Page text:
One major advantage Small and Medium Businesses (SMB) have today over their predecessors are the communication tools which are available. Often these come at little or no cost, and can be purchased and delivered over the internet. Theses cloud based platforms enable SMB to run more efficiently and compete better with their rivals in large organizations. Several years ago, if a company wanted an enterprise class email platform the choices were very limited. By far, the most popular choice would be to implement a Microsoft Exchange email server. Exchange email has major advantages over the typical business email account or personal email services that small businesses relied on. Some of these include: shared calendars with meeting invitations, virtually unlimited email archiving and storage, customizable folders for organization purposes and the ability to have the email address with the business name or domain ( However, these valuable features came at a very high cost. The business first had to purchase the Exchange server licenses and the client access licenses (CALS) and then the server hardware, with plenty of RAM and storage to satisfy Exchanges resource requirements. Finally, and most costly of all, is the person who will implement and administer the Exchange server. The administrator of an exchange server is a highly paid resource that the enterprise will come to depend on 24 hours a day,7 days a week, 365 days a year. These costs previously prohibited smaller businesses from purchasing Exchange, or any other enterprise email solutions.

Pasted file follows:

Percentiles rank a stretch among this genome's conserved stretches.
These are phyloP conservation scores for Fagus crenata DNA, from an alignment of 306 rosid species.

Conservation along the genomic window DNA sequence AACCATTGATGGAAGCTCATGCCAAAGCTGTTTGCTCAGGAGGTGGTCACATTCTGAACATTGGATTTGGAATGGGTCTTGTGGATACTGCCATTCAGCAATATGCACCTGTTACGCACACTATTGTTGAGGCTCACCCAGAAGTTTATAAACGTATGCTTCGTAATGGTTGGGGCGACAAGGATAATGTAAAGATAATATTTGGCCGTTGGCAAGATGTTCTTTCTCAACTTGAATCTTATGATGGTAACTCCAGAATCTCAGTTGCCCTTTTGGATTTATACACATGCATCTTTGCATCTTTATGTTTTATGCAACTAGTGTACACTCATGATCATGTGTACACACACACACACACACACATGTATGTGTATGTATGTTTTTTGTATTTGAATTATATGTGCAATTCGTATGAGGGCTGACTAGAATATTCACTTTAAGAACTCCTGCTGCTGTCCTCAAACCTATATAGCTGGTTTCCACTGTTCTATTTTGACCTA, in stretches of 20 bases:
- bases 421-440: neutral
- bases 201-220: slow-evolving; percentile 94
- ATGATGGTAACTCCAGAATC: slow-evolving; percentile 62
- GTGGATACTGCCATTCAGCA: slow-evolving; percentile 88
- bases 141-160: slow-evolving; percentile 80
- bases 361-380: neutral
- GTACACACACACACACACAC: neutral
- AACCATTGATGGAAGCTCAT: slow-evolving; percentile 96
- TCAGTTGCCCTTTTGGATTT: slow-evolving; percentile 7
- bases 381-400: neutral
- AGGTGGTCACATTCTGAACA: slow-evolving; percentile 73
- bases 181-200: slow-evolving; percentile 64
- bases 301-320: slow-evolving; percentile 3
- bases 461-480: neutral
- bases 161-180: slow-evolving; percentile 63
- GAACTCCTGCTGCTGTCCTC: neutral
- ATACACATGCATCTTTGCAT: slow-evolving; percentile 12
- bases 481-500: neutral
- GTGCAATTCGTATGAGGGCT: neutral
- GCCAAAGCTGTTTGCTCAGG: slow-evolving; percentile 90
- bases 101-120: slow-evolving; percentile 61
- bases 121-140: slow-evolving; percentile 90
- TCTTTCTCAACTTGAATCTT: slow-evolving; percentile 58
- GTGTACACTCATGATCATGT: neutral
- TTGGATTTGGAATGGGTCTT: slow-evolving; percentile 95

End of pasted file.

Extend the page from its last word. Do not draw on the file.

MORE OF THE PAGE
When Microsoft introduced Office 365, the pricing model changed dramatically, the cloud based Software as a Service platform provided email in addition to their popular business applications.  No server hardware was required, and licensing was much simpler and less expensive. An administrator was still required to add and delete email accounts, but it didn’t require the expertise to manage the hardware or the Exchange server software. Additionally, if selected, it may include up to date licenses for Office products, Word, Excel, PowerPoint and Outlook. This solved another problem for the IT manager: different licenses and versions among users for Office applications. With an Office 365 license, a user can download the current version at any time. All of this has allowed smaller companies to have the advantage access to the same level of technology of their larger rivals. Office 365 was priced in a way that made it a “no-brainer” to business with either 5 users or 50,000 users.

In this part 1 of this article, I will describe the different components of Office 365 and pricing of some of their more popular bundles for SMB. In the following post I will list and describe Office 365’s competitors as well as packages that can complement your communications strategy.